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What If Your Back Pain Is Caused By Your Hips? And Knee Pain From Your Ankles?

Feel pain when you walk, get out of bed, exercise and go about your day? Something could be out of balance (and it’s probably not what you think!)

Here at Form Physio and Rehab we help people daily with lower back pain, neck pain, shoulder, and knee pain… and it’s safe to say that imbalances in the body are the number one root cause of pain.

Muscle imbalances are also a factor in most other pain conditions too.

Imbalances are often easy to spot because not many people understand WHAT they are and how to recognise them (including most doctors!)…

The most common advice you get for things like lower back, knee and neck pain not only fails to bring you the relief you’re after – but it can also make your pain WORSE.

For instance, you might have heard from several professionals, family members and friends that you need to “strengthen your back” to get rid of the pain…

While this may be true in some cases, if the muscle imbalances associated with your pain have been there for a while and have been tight for months (even years) then exercise will aggravate them even more!

So in today’s article, we want to help you understand how to recognise your own muscle imbalances, explain how they can cause pain in different parts of your body, and what you can do to ease the pain…

Got neck pain and headaches? It could be your shoulders…

An easy way to find out if there’s an imbalance in your shoulder is to stand in front of a mirror and see if one shoulder is higher than the other.

If one shoulder is higher – then there’s an imbalance, and it could mean there’s less room for your shoulder to move fully. When tension builds up in your shoulder muscles – the pain signal is sent to your neck.

But what if your shoulders are even? Your headaches could be from a forward leaning head…

If when you look in the mirror you don’t see an imbalance in the height of your shoulders, turn to the side – if your head is leaning further forward than your shoulders, this could decrease the amount of blood flow to your head and neck, causing headaches.

Knee pain when you walk or run? It could be your hips…

The knee has two bad neighbours – the hip and the ankle, meaning the pain you feel in your knee could very well stem from tightness and immobility in those bad neighbours.

An easy way to find out if your hips have good mobility is to lay on your back in a doorway so that the middle of your kneecap is right on the threshold. Relax your arms at your sides with your palms up. Bring your feet together, toes pointed at the ceiling. Pull your toes towards your shins to create a 90-degree angle at the ankle. Keep one leg straight and still as you slowly raise the other leg until either your knee bends on your raising leg, or your bottom foot bends or turns outwards.

But what if your hips are moving ok? Check your ankles…

If your hips are mobile (and even if they’re not!) your ankles can also cause knee pain.

To see how mobile your ankles are (or aren’t), get into a one-knee position facing a wall. Your knees should both form 90-degree angles, and the toe of your planted foot should be about four inches from the wall. In this position try to glide your knee over the little toe to touch the wall without lifting your heel. If you can reach the wall, your ankle is gliding correctly. If your foot comes up before your knee touches the wall, your calves are “incredibly tight”, and they need loosening!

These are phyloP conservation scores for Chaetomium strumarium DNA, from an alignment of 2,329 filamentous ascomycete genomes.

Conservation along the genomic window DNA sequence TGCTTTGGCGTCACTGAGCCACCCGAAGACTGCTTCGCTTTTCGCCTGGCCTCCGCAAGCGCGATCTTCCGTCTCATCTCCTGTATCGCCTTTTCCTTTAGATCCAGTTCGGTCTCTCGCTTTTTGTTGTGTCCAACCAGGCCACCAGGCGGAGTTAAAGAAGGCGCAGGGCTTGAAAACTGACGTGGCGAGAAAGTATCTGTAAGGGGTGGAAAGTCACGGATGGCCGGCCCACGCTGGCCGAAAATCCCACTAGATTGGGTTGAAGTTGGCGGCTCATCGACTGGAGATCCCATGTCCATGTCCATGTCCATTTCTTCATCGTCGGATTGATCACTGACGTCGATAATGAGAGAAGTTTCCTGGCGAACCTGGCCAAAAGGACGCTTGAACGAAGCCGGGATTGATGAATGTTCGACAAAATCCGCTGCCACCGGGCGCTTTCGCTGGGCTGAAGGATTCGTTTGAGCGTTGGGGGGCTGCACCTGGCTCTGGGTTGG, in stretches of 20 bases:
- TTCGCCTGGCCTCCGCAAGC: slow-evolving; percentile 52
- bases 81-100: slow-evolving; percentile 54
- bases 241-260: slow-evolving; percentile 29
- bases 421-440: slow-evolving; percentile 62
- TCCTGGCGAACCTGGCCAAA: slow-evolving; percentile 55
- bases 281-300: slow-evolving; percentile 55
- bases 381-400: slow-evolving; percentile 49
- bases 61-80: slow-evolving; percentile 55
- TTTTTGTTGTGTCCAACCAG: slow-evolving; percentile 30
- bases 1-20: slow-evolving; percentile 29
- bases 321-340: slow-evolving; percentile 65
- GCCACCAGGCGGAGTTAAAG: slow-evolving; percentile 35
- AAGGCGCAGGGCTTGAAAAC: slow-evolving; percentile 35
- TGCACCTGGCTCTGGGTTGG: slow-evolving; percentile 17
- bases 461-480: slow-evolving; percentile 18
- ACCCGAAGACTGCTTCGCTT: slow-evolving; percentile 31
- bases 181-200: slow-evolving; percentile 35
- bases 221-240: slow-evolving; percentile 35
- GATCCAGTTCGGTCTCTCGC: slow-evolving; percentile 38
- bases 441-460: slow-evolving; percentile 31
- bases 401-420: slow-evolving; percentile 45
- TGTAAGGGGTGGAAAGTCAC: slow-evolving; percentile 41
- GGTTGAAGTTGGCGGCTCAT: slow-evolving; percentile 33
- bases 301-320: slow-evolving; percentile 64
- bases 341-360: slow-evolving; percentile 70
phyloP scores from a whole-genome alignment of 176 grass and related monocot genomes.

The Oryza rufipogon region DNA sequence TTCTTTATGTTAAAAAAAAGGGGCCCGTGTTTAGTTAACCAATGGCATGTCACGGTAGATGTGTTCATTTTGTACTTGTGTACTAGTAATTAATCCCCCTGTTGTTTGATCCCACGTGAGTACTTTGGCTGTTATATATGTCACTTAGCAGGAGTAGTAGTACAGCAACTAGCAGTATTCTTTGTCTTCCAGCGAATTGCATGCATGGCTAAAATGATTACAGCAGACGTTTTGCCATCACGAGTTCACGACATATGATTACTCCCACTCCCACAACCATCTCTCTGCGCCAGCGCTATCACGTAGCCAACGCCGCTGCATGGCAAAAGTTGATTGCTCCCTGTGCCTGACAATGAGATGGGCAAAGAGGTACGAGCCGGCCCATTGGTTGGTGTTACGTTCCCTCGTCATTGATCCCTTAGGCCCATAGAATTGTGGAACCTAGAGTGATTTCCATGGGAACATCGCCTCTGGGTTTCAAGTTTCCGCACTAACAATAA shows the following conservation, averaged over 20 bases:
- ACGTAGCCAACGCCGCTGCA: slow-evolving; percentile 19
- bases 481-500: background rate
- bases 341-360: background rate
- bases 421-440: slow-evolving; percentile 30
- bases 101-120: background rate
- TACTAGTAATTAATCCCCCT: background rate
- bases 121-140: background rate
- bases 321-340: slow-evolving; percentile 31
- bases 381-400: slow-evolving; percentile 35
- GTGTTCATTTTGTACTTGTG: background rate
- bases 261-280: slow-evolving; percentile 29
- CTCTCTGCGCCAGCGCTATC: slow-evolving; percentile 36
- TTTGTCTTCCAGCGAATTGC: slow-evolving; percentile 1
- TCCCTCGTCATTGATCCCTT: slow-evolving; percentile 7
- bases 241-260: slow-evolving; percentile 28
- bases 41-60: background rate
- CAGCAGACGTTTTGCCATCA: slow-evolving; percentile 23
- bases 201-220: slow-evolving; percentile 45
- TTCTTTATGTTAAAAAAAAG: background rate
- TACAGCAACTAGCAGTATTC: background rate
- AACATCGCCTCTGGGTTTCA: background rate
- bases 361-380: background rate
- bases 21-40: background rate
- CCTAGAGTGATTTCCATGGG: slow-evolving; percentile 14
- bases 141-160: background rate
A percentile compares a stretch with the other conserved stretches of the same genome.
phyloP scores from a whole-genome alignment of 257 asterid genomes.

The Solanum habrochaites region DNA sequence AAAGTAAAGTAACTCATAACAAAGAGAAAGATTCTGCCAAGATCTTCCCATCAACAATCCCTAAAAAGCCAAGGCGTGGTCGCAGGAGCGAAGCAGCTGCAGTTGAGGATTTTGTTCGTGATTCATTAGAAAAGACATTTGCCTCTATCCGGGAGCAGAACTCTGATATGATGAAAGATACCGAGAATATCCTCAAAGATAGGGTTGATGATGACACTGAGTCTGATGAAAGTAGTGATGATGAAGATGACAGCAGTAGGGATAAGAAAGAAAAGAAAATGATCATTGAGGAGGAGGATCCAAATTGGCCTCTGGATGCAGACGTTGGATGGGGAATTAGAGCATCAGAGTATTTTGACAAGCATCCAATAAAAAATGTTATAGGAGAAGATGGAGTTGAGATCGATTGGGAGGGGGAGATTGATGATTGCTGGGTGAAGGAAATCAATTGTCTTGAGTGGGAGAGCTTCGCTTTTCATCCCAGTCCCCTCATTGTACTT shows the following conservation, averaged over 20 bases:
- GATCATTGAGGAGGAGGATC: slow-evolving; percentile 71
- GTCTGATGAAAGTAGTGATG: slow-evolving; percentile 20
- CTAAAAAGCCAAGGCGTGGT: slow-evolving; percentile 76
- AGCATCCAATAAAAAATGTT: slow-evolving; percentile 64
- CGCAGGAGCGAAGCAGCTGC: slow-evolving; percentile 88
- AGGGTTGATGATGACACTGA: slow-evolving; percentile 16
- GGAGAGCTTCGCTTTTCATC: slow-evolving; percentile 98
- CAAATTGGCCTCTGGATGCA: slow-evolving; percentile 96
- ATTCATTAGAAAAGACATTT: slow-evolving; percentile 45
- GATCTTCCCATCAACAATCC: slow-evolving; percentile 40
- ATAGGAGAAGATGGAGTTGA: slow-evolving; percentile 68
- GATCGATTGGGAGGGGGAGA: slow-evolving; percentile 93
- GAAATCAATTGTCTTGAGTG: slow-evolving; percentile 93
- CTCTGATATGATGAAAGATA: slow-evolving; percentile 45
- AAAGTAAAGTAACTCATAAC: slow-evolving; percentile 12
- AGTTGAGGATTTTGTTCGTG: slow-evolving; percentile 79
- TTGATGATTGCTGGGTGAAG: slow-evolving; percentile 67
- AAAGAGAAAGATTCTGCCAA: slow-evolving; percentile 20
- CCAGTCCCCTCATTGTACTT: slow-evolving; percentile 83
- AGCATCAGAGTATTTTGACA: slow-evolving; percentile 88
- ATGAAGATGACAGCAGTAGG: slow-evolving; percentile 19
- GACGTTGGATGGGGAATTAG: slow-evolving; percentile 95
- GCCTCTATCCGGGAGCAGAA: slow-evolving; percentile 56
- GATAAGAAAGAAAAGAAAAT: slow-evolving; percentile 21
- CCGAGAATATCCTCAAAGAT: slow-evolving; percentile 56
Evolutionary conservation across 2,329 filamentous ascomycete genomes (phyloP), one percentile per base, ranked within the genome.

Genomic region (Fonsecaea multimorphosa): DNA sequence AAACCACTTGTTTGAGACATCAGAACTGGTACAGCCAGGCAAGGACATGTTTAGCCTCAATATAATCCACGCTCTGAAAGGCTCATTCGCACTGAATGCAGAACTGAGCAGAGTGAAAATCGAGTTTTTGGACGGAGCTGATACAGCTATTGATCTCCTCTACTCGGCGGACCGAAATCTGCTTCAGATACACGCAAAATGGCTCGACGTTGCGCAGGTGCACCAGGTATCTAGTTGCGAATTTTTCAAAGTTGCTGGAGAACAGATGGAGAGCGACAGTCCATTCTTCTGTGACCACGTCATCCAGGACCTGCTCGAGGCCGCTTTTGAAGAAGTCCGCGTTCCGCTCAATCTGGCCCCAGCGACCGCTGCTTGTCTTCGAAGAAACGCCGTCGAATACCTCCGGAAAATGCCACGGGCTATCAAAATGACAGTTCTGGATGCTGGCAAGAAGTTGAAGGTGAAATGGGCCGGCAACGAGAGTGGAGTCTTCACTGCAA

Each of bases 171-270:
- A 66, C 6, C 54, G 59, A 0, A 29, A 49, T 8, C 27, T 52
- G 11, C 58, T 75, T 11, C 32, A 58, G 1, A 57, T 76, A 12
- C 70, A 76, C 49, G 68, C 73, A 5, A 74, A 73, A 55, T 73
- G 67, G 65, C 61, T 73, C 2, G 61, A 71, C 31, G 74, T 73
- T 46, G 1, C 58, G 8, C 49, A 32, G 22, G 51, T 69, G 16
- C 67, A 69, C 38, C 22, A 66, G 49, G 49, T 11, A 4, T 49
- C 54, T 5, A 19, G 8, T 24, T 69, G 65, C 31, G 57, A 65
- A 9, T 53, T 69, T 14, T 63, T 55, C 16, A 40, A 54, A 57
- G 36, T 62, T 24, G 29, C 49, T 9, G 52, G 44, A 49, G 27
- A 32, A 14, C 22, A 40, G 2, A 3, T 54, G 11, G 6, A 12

Got low-back pain? It might be your hips…

As with knee pain, back pain often isn’t a back problem at all. If one side of your pelvis is higher than the other, it can trigger back pain, hip pain, groin pain, or even knee pain.

Unevenness in your hips can pull on your lower back, causing tightness while sitting all day.

So the next question is – what can you do to fix these imbalances and finally live with less pain?

First off, you need to make a decision about getting help. So many people procrastinate for so long, thinking that the pain will ‘just go away with time’, but then 6 months down the line they’re still putting up with it, and nothing’s changed… Or it gets worse

Next, do the RIGHT exercises – one of the best things to help you ease your neck, shoulder, knee or back pain is to do the right series of progressed exercises – the right exercises given to you by a Physiotherapist will help reduce pain, and allow you to move freely again quick – and make sure that the problems don’t come back any time soon.

P.S. If you would like more tips on how to ease neck or shoulder pain, you can download our free report that shows you ways to neck or shoulder pain naturally. Go here to get your copy and take it with you


Author


Kodchakorn Tawonsupajalean

Kodchakorn (Ked) Tawonsupajalean
Head Therapist at Form Recovery and Wellness



Kodchakorn received a Degree in Physiotherapy from Mae Fah Luang Univeristy in Chiang Rai. Kodchakorn is the Head Therapist at Form Recovery and Wellness and works closely with all the therapists from all departments to ensure that every single client who comes to us has the highest chance of success.

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